Charitable giving is one of the best ways to leave a legacy or support a worthy cause. Those are reasons enough to give, but as wealth managers, we also appreciate that donating to charities can reduce your tax bill.
As the days get shorter and the end of the tax year approaches, ‘tis the season for some financial planning based around charitable giving. In this two-part series, we’ll first explain how charitable contributions offset income. Next week, we’ll suggest four prudent ways to donate.
When you contribute to an IRS-recognized charitable organization, the value of your gift may be deducted against your adjusted gross income (AGI). However, the threshold for itemizing deductions was increased in the 2017 Tax Cuts and Jobs Act. For single filers, it’s now $12,200 and $24,400 if you are married and filing jointly.
So, from a tax perspective, if you plan to give, give big since you’ll get no added tax benefit for contributions below these thresholds. One way to do so is by “bunching” your contributions into a single year. Let’s look at an example.
You and your spouse file jointly, and your marginal tax rate is 24%—your AGI is between $168,401 and $321,450. You pay state and local taxes, and you make monthly payments on a mortgage for your home. Between your mortgage interest and state and local income taxes (SALT), you have $10,000 of deductions. If you use the standard deduction, you lose the taxable benefit of your mortgage interest and SALT payments.
Now let’s say you’ve decided to make a five-year pledge of $15,000 annually to your alma mater. With your charitable contribution of $15,000 this year, your total deductions rise to $25,000—just clear of the standard-deduction hurdle, and saving you about $144 in taxes.
However, if you can bunch your contributions into a single year, you can save much more. By bunching two annual donations in a single year, you double your deductible contributions from $15,000 to $30,000, and your savings jump to $3,744. Bunching three years of contributions to $45,000 gives you another big bump to $7,344 of tax savings. And in years when you don’t donate, you instead take the standard deduction, resulting in an overall tax savings.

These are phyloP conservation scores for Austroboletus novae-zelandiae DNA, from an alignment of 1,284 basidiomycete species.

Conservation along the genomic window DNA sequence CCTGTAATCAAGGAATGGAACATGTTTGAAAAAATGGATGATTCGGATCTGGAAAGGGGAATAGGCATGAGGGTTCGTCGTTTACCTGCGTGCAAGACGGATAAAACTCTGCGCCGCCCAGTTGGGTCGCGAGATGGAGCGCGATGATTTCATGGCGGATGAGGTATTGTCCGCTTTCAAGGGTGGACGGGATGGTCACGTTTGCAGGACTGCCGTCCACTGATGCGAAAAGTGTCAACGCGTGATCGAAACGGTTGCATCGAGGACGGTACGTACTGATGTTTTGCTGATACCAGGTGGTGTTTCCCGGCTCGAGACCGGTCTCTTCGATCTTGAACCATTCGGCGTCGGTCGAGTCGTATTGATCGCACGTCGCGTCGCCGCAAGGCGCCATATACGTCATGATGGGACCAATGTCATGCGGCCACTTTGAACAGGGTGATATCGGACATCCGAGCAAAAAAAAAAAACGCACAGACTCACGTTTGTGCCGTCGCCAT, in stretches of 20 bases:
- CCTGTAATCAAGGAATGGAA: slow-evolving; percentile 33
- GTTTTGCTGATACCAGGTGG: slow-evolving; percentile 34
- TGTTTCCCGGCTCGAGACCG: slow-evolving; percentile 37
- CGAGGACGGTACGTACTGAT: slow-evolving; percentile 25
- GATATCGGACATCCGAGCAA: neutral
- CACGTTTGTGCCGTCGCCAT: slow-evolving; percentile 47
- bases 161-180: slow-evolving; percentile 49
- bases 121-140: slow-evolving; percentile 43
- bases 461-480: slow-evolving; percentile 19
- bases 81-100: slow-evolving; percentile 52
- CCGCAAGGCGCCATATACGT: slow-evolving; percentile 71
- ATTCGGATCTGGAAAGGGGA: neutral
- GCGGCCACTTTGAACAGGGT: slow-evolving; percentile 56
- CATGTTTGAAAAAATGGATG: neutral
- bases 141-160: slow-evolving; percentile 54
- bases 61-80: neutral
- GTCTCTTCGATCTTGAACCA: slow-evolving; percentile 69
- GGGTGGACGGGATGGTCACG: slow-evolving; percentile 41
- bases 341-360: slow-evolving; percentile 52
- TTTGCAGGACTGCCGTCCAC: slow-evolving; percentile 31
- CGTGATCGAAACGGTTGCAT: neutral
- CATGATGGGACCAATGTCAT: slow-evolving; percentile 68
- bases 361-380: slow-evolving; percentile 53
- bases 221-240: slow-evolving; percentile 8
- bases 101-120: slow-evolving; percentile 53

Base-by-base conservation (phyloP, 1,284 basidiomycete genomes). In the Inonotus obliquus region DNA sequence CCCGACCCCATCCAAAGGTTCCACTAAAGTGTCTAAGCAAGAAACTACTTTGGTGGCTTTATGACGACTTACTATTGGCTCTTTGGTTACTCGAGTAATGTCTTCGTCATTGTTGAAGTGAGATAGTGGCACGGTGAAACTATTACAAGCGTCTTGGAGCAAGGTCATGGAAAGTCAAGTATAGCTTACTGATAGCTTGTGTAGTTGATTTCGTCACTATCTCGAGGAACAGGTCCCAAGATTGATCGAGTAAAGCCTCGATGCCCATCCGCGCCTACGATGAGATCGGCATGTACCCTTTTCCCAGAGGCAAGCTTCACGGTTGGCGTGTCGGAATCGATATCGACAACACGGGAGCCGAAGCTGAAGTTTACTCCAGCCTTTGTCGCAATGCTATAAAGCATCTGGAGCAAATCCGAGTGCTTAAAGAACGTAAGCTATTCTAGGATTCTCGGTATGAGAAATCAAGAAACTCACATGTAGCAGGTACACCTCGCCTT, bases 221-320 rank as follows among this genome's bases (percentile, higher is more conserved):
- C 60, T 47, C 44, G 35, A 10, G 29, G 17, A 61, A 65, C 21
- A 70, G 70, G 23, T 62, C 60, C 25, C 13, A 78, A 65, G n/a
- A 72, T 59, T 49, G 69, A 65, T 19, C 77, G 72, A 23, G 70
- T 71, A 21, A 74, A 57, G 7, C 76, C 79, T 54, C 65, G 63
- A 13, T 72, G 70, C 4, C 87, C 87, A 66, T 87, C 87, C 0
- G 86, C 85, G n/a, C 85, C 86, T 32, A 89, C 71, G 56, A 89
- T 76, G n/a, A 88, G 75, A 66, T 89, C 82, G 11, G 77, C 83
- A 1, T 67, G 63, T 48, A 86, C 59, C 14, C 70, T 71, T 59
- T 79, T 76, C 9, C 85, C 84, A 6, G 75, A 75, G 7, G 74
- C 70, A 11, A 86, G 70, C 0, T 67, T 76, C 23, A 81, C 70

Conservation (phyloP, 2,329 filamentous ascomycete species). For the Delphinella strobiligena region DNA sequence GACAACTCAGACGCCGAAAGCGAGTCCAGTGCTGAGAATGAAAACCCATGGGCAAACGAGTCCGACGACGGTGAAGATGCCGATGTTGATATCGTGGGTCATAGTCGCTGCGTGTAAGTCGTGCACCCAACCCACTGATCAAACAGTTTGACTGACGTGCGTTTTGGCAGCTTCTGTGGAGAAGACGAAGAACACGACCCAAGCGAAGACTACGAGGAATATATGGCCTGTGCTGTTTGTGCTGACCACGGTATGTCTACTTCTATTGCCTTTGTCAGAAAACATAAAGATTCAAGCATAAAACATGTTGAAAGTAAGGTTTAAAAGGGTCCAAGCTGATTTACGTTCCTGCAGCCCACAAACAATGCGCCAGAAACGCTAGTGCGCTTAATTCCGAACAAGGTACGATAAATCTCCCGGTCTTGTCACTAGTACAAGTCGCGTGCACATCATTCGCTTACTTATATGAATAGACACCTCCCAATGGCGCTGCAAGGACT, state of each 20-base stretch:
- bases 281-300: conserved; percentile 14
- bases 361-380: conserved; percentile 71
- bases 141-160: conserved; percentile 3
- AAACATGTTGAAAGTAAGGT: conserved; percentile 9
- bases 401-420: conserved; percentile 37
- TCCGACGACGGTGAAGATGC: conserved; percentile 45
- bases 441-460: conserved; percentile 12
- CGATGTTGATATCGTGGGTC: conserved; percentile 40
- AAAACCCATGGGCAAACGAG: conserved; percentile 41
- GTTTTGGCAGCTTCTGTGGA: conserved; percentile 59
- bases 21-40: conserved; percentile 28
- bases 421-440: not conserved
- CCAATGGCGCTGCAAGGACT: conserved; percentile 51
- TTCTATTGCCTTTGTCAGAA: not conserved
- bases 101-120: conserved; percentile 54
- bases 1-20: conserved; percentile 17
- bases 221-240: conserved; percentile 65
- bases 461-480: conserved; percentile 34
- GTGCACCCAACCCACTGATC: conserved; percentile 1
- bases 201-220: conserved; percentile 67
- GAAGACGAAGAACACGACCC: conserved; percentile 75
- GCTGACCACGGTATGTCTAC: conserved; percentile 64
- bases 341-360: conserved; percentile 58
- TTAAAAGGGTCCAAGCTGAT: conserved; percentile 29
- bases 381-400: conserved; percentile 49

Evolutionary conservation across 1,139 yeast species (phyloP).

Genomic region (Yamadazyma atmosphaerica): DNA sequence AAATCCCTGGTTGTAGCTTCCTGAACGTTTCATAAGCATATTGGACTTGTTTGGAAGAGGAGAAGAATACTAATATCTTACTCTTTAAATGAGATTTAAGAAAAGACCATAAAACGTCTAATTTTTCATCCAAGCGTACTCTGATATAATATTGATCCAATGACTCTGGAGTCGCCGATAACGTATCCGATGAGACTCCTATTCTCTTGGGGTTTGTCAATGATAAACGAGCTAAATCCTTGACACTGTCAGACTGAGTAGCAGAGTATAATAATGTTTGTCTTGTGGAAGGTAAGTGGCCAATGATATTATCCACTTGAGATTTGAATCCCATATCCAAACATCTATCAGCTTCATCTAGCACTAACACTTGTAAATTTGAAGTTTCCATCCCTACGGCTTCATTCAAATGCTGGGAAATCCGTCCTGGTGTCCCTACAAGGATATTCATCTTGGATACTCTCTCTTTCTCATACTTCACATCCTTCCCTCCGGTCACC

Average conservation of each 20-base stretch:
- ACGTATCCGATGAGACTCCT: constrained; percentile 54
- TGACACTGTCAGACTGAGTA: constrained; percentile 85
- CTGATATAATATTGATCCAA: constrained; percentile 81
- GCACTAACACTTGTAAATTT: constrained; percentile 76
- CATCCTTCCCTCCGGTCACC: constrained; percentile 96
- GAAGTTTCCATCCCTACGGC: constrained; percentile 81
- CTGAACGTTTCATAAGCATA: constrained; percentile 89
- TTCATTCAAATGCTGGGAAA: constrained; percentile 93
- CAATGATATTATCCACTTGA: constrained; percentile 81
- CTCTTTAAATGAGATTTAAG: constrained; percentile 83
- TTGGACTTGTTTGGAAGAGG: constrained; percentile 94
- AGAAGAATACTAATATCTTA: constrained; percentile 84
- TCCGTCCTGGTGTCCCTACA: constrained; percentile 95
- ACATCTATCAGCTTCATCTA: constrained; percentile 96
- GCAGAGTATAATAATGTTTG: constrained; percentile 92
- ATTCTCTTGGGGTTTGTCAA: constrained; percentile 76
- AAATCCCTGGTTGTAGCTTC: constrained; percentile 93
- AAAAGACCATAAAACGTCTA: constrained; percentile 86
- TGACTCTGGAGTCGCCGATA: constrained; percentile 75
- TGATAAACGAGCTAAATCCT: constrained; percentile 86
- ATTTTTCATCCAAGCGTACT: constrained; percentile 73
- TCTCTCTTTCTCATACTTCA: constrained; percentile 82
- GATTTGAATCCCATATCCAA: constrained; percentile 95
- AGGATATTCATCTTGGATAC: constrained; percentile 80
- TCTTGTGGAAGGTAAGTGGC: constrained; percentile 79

If you want to bunch your charitable giving into a single year but don’t know where you want to the money to go initially, a donor-advised fund can be a viable solution. That’s something for next week, when we’ll discuss four effective strategies to making charitable contributions.
If you can’t wait for next week for more information on how to make your charitable giving impactful, check out our special report, Making the Most of Your Charitable Giving.
As always, your situation is unique, and bear in mind that the above is just to demonstrate one potential way to offset income with charitable giving. Feel free to speak with your portfolio team here at Adviser Investments or your outside tax professional with specific questions on how to give charitably and tax-efficiently. We’re happy to help.
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